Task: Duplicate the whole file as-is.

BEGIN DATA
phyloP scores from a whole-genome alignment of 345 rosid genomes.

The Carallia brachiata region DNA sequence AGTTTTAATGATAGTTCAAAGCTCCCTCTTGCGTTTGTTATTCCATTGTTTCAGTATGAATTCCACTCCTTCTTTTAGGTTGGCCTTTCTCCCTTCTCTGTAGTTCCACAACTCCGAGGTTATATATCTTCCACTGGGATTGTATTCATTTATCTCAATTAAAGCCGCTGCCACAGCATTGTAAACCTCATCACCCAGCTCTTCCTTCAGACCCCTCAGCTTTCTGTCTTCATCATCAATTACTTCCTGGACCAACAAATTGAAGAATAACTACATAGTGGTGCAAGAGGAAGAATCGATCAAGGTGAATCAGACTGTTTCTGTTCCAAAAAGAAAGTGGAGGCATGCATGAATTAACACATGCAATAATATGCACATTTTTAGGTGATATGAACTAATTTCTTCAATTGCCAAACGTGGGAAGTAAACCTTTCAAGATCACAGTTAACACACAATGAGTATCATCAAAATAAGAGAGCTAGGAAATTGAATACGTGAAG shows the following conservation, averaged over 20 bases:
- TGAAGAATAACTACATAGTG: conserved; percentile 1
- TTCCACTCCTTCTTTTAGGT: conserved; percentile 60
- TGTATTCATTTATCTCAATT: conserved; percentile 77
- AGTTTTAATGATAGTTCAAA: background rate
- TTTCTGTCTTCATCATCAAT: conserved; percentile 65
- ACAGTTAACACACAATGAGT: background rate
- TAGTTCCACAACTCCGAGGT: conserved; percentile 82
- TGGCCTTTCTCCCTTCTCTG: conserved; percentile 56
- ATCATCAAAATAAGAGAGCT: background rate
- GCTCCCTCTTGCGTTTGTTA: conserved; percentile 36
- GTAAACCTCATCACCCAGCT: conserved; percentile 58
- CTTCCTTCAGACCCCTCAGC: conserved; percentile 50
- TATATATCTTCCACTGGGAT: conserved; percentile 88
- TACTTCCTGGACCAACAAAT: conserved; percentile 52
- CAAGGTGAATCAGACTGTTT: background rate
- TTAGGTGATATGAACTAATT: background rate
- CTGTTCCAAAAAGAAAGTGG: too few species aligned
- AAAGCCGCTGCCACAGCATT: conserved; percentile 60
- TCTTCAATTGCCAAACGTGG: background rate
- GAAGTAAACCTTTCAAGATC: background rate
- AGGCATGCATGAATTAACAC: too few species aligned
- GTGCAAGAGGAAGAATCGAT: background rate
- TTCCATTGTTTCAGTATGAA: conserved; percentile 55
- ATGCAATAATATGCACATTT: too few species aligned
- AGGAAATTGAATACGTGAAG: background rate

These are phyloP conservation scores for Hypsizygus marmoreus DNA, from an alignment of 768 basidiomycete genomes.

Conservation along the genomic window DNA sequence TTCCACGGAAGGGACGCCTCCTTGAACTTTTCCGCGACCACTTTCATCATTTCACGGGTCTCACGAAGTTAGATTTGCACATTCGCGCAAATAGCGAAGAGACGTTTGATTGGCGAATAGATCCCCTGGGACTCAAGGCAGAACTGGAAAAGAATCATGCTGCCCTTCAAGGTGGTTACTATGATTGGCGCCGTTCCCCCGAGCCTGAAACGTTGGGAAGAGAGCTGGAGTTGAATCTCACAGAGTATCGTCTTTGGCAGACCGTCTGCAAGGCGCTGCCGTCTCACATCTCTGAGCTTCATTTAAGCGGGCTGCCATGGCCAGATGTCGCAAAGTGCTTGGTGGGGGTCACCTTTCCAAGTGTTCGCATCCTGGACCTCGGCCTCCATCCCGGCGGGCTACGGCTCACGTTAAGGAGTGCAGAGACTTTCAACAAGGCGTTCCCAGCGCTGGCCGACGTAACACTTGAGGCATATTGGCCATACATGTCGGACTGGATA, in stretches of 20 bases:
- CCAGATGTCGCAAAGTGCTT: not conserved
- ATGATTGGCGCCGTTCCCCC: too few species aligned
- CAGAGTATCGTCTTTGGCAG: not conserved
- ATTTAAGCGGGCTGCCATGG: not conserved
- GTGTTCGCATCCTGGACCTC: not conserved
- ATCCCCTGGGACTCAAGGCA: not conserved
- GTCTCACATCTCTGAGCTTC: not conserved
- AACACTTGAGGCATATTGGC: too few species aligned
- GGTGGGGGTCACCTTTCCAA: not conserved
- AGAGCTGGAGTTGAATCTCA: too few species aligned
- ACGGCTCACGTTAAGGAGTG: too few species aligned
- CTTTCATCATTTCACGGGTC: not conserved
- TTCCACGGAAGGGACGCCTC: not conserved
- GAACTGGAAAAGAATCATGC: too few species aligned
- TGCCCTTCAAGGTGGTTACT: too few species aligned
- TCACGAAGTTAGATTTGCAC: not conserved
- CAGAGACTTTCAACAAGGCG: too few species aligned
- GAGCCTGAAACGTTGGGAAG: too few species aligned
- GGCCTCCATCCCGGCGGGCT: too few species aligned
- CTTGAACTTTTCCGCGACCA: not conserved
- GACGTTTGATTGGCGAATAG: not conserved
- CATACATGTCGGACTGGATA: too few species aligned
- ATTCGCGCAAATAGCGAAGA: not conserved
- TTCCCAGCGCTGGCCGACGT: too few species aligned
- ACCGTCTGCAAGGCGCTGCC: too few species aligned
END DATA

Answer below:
phyloP scores from a whole-genome alignment of 345 rosid genomes.

The Carallia brachiata region DNA sequence AGTTTTAATGATAGTTCAAAGCTCCCTCTTGCGTTTGTTATTCCATTGTTTCAGTATGAATTCCACTCCTTCTTTTAGGTTGGCCTTTCTCCCTTCTCTGTAGTTCCACAACTCCGAGGTTATATATCTTCCACTGGGATTGTATTCATTTATCTCAATTAAAGCCGCTGCCACAGCATTGTAAACCTCATCACCCAGCTCTTCCTTCAGACCCCTCAGCTTTCTGTCTTCATCATCAATTACTTCCTGGACCAACAAATTGAAGAATAACTACATAGTGGTGCAAGAGGAAGAATCGATCAAGGTGAATCAGACTGTTTCTGTTCCAAAAAGAAAGTGGAGGCATGCATGAATTAACACATGCAATAATATGCACATTTTTAGGTGATATGAACTAATTTCTTCAATTGCCAAACGTGGGAAGTAAACCTTTCAAGATCACAGTTAACACACAATGAGTATCATCAAAATAAGAGAGCTAGGAAATTGAATACGTGAAG shows the following conservation, averaged over 20 bases:
- TGAAGAATAACTACATAGTG: conserved; percentile 1
- TTCCACTCCTTCTTTTAGGT: conserved; percentile 60
- TGTATTCATTTATCTCAATT: conserved; percentile 77
- AGTTTTAATGATAGTTCAAA: background rate
- TTTCTGTCTTCATCATCAAT: conserved; percentile 65
- ACAGTTAACACACAATGAGT: background rate
- TAGTTCCACAACTCCGAGGT: conserved; percentile 82
- TGGCCTTTCTCCCTTCTCTG: conserved; percentile 56
- ATCATCAAAATAAGAGAGCT: background rate
- GCTCCCTCTTGCGTTTGTTA: conserved; percentile 36
- GTAAACCTCATCACCCAGCT: conserved; percentile 58
- CTTCCTTCAGACCCCTCAGC: conserved; percentile 50
- TATATATCTTCCACTGGGAT: conserved; percentile 88
- TACTTCCTGGACCAACAAAT: conserved; percentile 52
- CAAGGTGAATCAGACTGTTT: background rate
- TTAGGTGATATGAACTAATT: background rate
- CTGTTCCAAAAAGAAAGTGG: too few species aligned
- AAAGCCGCTGCCACAGCATT: conserved; percentile 60
- TCTTCAATTGCCAAACGTGG: background rate
- GAAGTAAACCTTTCAAGATC: background rate
- AGGCATGCATGAATTAACAC: too few species aligned
- GTGCAAGAGGAAGAATCGAT: background rate
- TTCCATTGTTTCAGTATGAA: conserved; percentile 55
- ATGCAATAATATGCACATTT: too few species aligned
- AGGAAATTGAATACGTGAAG: background rate

These are phyloP conservation scores for Hypsizygus marmoreus DNA, from an alignment of 768 basidiomycete genomes.

Conservation along the genomic window DNA sequence TTCCACGGAAGGGACGCCTCCTTGAACTTTTCCGCGACCACTTTCATCATTTCACGGGTCTCACGAAGTTAGATTTGCACATTCGCGCAAATAGCGAAGAGACGTTTGATTGGCGAATAGATCCCCTGGGACTCAAGGCAGAACTGGAAAAGAATCATGCTGCCCTTCAAGGTGGTTACTATGATTGGCGCCGTTCCCCCGAGCCTGAAACGTTGGGAAGAGAGCTGGAGTTGAATCTCACAGAGTATCGTCTTTGGCAGACCGTCTGCAAGGCGCTGCCGTCTCACATCTCTGAGCTTCATTTAAGCGGGCTGCCATGGCCAGATGTCGCAAAGTGCTTGGTGGGGGTCACCTTTCCAAGTGTTCGCATCCTGGACCTCGGCCTCCATCCCGGCGGGCTACGGCTCACGTTAAGGAGTGCAGAGACTTTCAACAAGGCGTTCCCAGCGCTGGCCGACGTAACACTTGAGGCATATTGGCCATACATGTCGGACTGGATA, in stretches of 20 bases:
- CCAGATGTCGCAAAGTGCTT: not conserved
- ATGATTGGCGCCGTTCCCCC: too few species aligned
- CAGAGTATCGTCTTTGGCAG: not conserved
- ATTTAAGCGGGCTGCCATGG: not conserved
- GTGTTCGCATCCTGGACCTC: not conserved
- ATCCCCTGGGACTCAAGGCA: not conserved
- GTCTCACATCTCTGAGCTTC: not conserved
- AACACTTGAGGCATATTGGC: too few species aligned
- GGTGGGGGTCACCTTTCCAA: not conserved
- AGAGCTGGAGTTGAATCTCA: too few species aligned
- ACGGCTCACGTTAAGGAGTG: too few species aligned
- CTTTCATCATTTCACGGGTC: not conserved
- TTCCACGGAAGGGACGCCTC: not conserved
- GAACTGGAAAAGAATCATGC: too few species aligned
- TGCCCTTCAAGGTGGTTACT: too few species aligned
- TCACGAAGTTAGATTTGCAC: not conserved
- CAGAGACTTTCAACAAGGCG: too few species aligned
- GAGCCTGAAACGTTGGGAAG: too few species aligned
- GGCCTCCATCCCGGCGGGCT: too few species aligned
- CTTGAACTTTTCCGCGACCA: not conserved
- GACGTTTGATTGGCGAATAG: not conserved
- CATACATGTCGGACTGGATA: too few species aligned
- ATTCGCGCAAATAGCGAAGA: not conserved
- TTCCCAGCGCTGGCCGACGT: too few species aligned
- ACCGTCTGCAAGGCGCTGCC: too few species aligned